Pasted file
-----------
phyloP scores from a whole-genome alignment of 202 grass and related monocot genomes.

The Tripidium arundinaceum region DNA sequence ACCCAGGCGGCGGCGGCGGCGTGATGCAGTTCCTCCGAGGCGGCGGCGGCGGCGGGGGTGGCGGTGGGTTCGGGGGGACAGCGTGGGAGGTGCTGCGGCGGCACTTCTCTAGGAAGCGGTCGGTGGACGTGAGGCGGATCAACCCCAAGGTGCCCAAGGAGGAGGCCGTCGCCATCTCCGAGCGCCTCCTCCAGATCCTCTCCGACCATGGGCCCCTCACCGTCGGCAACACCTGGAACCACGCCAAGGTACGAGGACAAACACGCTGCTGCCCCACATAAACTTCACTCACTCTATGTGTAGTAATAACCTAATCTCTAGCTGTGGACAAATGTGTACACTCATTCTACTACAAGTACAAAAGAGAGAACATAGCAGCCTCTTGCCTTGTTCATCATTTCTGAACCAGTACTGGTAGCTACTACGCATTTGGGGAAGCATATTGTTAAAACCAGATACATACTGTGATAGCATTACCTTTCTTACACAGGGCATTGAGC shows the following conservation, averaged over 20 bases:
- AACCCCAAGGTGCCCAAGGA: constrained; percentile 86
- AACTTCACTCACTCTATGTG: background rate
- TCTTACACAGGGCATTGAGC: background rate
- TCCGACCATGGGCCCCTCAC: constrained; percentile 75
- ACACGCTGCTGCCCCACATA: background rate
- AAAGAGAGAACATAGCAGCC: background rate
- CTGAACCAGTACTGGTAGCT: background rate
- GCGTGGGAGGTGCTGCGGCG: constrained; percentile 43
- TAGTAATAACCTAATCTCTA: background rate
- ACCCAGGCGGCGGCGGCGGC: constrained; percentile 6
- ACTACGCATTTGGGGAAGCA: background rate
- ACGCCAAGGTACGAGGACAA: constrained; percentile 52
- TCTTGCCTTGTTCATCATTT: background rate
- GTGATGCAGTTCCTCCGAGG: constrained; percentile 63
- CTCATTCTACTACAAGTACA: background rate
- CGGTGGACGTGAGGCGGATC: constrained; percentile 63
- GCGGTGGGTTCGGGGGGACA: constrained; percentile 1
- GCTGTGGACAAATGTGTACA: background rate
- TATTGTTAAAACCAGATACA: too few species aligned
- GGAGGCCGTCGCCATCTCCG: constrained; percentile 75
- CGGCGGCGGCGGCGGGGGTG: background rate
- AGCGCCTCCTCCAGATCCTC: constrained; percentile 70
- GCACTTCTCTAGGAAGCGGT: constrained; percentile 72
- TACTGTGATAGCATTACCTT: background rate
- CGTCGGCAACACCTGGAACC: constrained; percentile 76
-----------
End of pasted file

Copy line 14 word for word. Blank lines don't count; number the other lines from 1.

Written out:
- ACGCCAAGGTACGAGGACAA: constrained; percentile 52